Java is the New Cobol!
There is a debate that’s been going on for some time now. Java is the new Cobol! Is this true?
- both languages are bloated with features
- both languages are used heavily in enterprise applications
- there are a lot of hot new functional languages that have created quite a lot of buzz i.e. Scala, Clojure, Go, Erlang, Haskell
- TIOBE index – the ratings are based on the number of skilled engineers world-wide, courses and third party vendors. Search engines such as Google, Bing, Yahoo!, Wikipedia, Amazon, YouTube and Baidu are used to calculate the ratings.
- stackoverflow tags vs github lines changed
There is a movement where programs are starting to going away from centralized systems to coordinated distributed systems. If you look in the database world there are all sorts of storage solutions popping up that help us to scale horizontally using distributed systems where vertical centralized scaling just wasn’t cutting it anymore. Here are some examples of this concept in the data storage world.
- Big Table (google) /Hadoop
- Project Voldemort (LinkedIn)
- AWS Dynamo
This same distributed model is starting to be seen more and more in the programming world as the demand to process more and more information is growing exponentially.
Most of us are familiar with sequential programs that execute a series of instructions one right after another. This has gotten us pretty far and we’ve been able to accomplish a lot using this model. The alternative, concurrency, executes instructions in parallel and then synchronizes the results.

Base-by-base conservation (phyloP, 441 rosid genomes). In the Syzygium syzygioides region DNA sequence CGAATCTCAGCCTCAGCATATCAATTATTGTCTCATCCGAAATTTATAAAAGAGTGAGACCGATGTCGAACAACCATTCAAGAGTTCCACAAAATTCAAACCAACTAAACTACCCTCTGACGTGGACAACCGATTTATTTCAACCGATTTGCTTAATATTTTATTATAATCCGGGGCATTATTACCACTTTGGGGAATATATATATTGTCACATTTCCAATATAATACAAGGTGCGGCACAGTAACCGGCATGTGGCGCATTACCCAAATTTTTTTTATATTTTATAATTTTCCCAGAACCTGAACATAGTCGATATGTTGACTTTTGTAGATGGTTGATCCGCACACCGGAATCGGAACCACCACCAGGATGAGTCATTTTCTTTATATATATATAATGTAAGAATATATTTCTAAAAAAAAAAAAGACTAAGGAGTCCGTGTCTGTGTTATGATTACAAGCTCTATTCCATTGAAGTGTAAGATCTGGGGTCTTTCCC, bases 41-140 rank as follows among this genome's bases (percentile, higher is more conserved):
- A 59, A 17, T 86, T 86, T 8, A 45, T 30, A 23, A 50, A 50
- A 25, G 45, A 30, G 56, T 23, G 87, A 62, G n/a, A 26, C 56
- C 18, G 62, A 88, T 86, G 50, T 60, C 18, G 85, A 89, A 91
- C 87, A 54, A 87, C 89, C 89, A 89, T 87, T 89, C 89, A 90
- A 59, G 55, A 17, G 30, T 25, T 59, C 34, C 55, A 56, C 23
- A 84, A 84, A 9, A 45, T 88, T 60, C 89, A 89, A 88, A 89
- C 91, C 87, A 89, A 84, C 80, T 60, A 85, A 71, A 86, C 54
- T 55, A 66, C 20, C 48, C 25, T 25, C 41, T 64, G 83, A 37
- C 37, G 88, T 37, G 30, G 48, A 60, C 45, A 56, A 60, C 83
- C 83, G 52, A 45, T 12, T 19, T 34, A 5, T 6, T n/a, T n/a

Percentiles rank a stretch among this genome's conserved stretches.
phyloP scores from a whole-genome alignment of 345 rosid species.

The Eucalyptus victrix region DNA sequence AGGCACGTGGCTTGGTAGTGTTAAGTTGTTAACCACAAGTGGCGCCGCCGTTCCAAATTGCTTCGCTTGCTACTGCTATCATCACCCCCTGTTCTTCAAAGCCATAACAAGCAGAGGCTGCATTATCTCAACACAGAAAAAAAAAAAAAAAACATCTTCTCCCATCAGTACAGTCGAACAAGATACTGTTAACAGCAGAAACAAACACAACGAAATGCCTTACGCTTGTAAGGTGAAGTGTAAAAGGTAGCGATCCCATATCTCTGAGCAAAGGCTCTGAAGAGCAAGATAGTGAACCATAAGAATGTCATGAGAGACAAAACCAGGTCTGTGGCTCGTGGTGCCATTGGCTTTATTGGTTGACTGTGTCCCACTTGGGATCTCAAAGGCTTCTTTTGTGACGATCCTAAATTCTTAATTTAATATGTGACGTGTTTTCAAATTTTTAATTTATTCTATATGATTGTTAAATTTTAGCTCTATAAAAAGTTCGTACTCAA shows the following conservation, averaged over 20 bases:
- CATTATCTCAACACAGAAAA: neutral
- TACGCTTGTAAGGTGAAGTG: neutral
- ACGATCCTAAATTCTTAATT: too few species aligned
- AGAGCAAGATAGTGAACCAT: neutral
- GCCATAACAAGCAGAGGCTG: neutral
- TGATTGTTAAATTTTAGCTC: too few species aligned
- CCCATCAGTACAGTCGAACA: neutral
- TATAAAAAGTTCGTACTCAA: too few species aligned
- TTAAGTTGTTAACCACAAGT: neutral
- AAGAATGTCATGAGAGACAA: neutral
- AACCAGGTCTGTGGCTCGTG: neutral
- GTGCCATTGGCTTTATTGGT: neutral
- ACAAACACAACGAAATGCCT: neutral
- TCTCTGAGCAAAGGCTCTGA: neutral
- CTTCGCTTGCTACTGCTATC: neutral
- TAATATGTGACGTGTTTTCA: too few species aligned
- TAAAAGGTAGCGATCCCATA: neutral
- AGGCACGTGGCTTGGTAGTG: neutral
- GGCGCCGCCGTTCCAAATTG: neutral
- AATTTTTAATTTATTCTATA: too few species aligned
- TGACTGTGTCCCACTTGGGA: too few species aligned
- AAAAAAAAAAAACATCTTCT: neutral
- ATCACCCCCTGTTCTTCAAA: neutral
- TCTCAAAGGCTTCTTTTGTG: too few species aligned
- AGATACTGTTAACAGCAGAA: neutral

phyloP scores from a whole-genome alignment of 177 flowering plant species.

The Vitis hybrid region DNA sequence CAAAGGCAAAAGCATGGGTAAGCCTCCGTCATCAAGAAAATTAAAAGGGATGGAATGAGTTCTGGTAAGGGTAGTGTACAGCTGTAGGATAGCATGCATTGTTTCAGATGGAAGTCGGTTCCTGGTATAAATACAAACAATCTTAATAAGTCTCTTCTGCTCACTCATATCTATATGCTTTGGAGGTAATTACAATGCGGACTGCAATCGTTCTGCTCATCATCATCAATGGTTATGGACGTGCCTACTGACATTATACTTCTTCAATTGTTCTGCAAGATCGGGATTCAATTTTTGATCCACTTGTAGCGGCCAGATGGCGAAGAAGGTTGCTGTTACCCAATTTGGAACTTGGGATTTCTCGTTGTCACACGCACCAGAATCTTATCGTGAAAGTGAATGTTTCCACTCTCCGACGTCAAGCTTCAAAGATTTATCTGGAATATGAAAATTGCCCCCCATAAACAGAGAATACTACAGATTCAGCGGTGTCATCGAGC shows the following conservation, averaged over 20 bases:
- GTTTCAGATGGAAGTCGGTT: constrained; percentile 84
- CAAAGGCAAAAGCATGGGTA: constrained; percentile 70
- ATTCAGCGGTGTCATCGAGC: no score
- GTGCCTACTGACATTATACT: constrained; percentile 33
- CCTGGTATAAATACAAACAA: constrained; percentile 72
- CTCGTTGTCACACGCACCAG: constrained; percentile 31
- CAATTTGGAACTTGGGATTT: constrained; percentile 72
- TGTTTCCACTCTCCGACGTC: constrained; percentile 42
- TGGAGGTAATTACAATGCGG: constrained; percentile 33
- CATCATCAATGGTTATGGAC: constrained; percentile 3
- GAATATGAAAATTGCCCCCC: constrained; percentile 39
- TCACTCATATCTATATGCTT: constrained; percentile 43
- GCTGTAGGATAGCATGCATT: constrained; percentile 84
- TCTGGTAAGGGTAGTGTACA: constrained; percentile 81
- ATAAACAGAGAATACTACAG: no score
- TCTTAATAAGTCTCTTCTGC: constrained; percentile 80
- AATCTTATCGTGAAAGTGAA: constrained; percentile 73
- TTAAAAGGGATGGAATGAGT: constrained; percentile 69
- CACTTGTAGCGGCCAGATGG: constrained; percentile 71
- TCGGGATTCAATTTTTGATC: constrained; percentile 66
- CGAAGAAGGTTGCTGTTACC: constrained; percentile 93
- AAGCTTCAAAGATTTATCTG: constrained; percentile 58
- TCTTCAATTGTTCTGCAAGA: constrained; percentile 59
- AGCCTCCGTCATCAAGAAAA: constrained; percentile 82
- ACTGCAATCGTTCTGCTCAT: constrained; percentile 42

Computer applications typically run in their own process–there are exceptions. If you type “tasklist” into the Windows command prompt you’ll see a list of the currently running processes on your computer. Some programs like Google Chrome use multiple processes, in this case each tab is running in it’s own process. Processes are independent and don’t share data with other processes. This is important for both reliability and security.
A thread, sometimes called a lightweight-process, Threads can access shared data with other threads running in the same process. Every thread has it’s own memory cache.
Each Java instance by default runs in it’s own process. Java now, in Java 8, supports concurrency. Before Java 8 you were able to write concurrent programs, but with great difficulty.
Lambda expressions aren’t new in programming. Ruby, XYZ have had and use lambda expressions since 200X. Lamba expressions make working iterating, sorting and filtering collections much, much easier.
(int x, int y) -> x + y